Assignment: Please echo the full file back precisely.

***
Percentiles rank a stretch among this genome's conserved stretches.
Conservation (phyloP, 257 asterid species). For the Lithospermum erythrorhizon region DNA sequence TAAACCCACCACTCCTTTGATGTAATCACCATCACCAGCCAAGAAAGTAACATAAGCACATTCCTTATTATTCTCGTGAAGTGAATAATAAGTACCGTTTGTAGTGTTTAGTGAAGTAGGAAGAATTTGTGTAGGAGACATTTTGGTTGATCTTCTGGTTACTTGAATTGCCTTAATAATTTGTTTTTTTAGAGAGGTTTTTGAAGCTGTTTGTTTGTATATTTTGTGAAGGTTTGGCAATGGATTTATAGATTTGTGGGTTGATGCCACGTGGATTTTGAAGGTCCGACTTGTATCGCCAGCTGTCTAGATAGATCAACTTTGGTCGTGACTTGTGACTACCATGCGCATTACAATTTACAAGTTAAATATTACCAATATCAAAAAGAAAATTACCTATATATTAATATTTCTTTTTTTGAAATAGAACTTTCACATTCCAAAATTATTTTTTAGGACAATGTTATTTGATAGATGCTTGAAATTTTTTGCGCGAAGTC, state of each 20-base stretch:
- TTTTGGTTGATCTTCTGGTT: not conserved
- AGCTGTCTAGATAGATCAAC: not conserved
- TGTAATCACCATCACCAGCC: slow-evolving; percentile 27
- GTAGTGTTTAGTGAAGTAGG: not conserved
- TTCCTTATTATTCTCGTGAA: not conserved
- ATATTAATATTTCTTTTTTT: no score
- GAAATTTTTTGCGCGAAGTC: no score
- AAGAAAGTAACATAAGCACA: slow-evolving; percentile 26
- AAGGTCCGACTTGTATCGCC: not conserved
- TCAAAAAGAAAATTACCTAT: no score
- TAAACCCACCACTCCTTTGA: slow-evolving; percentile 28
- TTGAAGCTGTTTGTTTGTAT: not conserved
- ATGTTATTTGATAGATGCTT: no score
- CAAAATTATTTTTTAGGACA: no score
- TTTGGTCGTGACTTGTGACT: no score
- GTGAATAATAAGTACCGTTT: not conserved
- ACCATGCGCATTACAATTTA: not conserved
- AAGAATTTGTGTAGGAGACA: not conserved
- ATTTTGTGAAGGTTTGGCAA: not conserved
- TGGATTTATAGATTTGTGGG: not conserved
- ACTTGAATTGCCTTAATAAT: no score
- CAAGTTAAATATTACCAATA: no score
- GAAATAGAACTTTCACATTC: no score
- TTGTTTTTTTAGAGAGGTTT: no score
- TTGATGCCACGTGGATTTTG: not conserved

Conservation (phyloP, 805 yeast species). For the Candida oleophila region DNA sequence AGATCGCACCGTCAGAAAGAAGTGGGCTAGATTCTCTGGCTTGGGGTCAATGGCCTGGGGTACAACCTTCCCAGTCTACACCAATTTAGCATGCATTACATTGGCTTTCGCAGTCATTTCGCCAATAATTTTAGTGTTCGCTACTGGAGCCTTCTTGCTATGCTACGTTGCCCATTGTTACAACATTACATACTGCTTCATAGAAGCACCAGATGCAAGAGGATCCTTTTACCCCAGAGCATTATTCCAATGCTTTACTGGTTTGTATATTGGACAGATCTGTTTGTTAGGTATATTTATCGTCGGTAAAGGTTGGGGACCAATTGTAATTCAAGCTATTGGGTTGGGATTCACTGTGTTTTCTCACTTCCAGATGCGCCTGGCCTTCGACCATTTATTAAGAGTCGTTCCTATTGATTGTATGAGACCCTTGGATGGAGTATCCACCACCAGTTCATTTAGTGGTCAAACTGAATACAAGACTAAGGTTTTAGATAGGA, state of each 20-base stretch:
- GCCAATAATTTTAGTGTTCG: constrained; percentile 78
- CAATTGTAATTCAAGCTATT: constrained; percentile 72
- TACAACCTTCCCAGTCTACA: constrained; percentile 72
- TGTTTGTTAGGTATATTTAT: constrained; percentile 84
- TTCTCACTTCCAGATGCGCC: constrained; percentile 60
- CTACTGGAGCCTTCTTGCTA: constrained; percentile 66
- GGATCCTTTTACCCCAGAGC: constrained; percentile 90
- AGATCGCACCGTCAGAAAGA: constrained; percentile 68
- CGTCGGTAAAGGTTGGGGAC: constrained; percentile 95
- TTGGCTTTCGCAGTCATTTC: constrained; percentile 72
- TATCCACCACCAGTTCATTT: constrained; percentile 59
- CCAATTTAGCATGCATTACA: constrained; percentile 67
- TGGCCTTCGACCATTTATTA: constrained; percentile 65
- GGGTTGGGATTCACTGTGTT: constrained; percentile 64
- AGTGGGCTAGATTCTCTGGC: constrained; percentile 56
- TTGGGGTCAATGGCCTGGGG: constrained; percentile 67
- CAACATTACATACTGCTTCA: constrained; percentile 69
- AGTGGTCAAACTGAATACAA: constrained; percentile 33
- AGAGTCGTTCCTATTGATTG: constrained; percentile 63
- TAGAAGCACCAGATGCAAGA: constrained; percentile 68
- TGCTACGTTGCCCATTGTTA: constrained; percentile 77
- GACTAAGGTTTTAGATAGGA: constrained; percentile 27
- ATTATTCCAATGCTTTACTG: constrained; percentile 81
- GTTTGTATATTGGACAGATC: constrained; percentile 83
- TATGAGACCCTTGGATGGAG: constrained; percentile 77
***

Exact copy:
Percentiles rank a stretch among this genome's conserved stretches.
Conservation (phyloP, 257 asterid species). For the Lithospermum erythrorhizon region DNA sequence TAAACCCACCACTCCTTTGATGTAATCACCATCACCAGCCAAGAAAGTAACATAAGCACATTCCTTATTATTCTCGTGAAGTGAATAATAAGTACCGTTTGTAGTGTTTAGTGAAGTAGGAAGAATTTGTGTAGGAGACATTTTGGTTGATCTTCTGGTTACTTGAATTGCCTTAATAATTTGTTTTTTTAGAGAGGTTTTTGAAGCTGTTTGTTTGTATATTTTGTGAAGGTTTGGCAATGGATTTATAGATTTGTGGGTTGATGCCACGTGGATTTTGAAGGTCCGACTTGTATCGCCAGCTGTCTAGATAGATCAACTTTGGTCGTGACTTGTGACTACCATGCGCATTACAATTTACAAGTTAAATATTACCAATATCAAAAAGAAAATTACCTATATATTAATATTTCTTTTTTTGAAATAGAACTTTCACATTCCAAAATTATTTTTTAGGACAATGTTATTTGATAGATGCTTGAAATTTTTTGCGCGAAGTC, state of each 20-base stretch:
- TTTTGGTTGATCTTCTGGTT: not conserved
- AGCTGTCTAGATAGATCAAC: not conserved
- TGTAATCACCATCACCAGCC: slow-evolving; percentile 27
- GTAGTGTTTAGTGAAGTAGG: not conserved
- TTCCTTATTATTCTCGTGAA: not conserved
- ATATTAATATTTCTTTTTTT: no score
- GAAATTTTTTGCGCGAAGTC: no score
- AAGAAAGTAACATAAGCACA: slow-evolving; percentile 26
- AAGGTCCGACTTGTATCGCC: not conserved
- TCAAAAAGAAAATTACCTAT: no score
- TAAACCCACCACTCCTTTGA: slow-evolving; percentile 28
- TTGAAGCTGTTTGTTTGTAT: not conserved
- ATGTTATTTGATAGATGCTT: no score
- CAAAATTATTTTTTAGGACA: no score
- TTTGGTCGTGACTTGTGACT: no score
- GTGAATAATAAGTACCGTTT: not conserved
- ACCATGCGCATTACAATTTA: not conserved
- AAGAATTTGTGTAGGAGACA: not conserved
- ATTTTGTGAAGGTTTGGCAA: not conserved
- TGGATTTATAGATTTGTGGG: not conserved
- ACTTGAATTGCCTTAATAAT: no score
- CAAGTTAAATATTACCAATA: no score
- GAAATAGAACTTTCACATTC: no score
- TTGTTTTTTTAGAGAGGTTT: no score
- TTGATGCCACGTGGATTTTG: not conserved

Conservation (phyloP, 805 yeast species). For the Candida oleophila region DNA sequence AGATCGCACCGTCAGAAAGAAGTGGGCTAGATTCTCTGGCTTGGGGTCAATGGCCTGGGGTACAACCTTCCCAGTCTACACCAATTTAGCATGCATTACATTGGCTTTCGCAGTCATTTCGCCAATAATTTTAGTGTTCGCTACTGGAGCCTTCTTGCTATGCTACGTTGCCCATTGTTACAACATTACATACTGCTTCATAGAAGCACCAGATGCAAGAGGATCCTTTTACCCCAGAGCATTATTCCAATGCTTTACTGGTTTGTATATTGGACAGATCTGTTTGTTAGGTATATTTATCGTCGGTAAAGGTTGGGGACCAATTGTAATTCAAGCTATTGGGTTGGGATTCACTGTGTTTTCTCACTTCCAGATGCGCCTGGCCTTCGACCATTTATTAAGAGTCGTTCCTATTGATTGTATGAGACCCTTGGATGGAGTATCCACCACCAGTTCATTTAGTGGTCAAACTGAATACAAGACTAAGGTTTTAGATAGGA, state of each 20-base stretch:
- GCCAATAATTTTAGTGTTCG: constrained; percentile 78
- CAATTGTAATTCAAGCTATT: constrained; percentile 72
- TACAACCTTCCCAGTCTACA: constrained; percentile 72
- TGTTTGTTAGGTATATTTAT: constrained; percentile 84
- TTCTCACTTCCAGATGCGCC: constrained; percentile 60
- CTACTGGAGCCTTCTTGCTA: constrained; percentile 66
- GGATCCTTTTACCCCAGAGC: constrained; percentile 90
- AGATCGCACCGTCAGAAAGA: constrained; percentile 68
- CGTCGGTAAAGGTTGGGGAC: constrained; percentile 95
- TTGGCTTTCGCAGTCATTTC: constrained; percentile 72
- TATCCACCACCAGTTCATTT: constrained; percentile 59
- CCAATTTAGCATGCATTACA: constrained; percentile 67
- TGGCCTTCGACCATTTATTA: constrained; percentile 65
- GGGTTGGGATTCACTGTGTT: constrained; percentile 64
- AGTGGGCTAGATTCTCTGGC: constrained; percentile 56
- TTGGGGTCAATGGCCTGGGG: constrained; percentile 67
- CAACATTACATACTGCTTCA: constrained; percentile 69
- AGTGGTCAAACTGAATACAA: constrained; percentile 33
- AGAGTCGTTCCTATTGATTG: constrained; percentile 63
- TAGAAGCACCAGATGCAAGA: constrained; percentile 68
- TGCTACGTTGCCCATTGTTA: constrained; percentile 77
- GACTAAGGTTTTAGATAGGA: constrained; percentile 27
- ATTATTCCAATGCTTTACTG: constrained; percentile 81
- GTTTGTATATTGGACAGATC: constrained; percentile 83
- TATGAGACCCTTGGATGGAG: constrained; percentile 77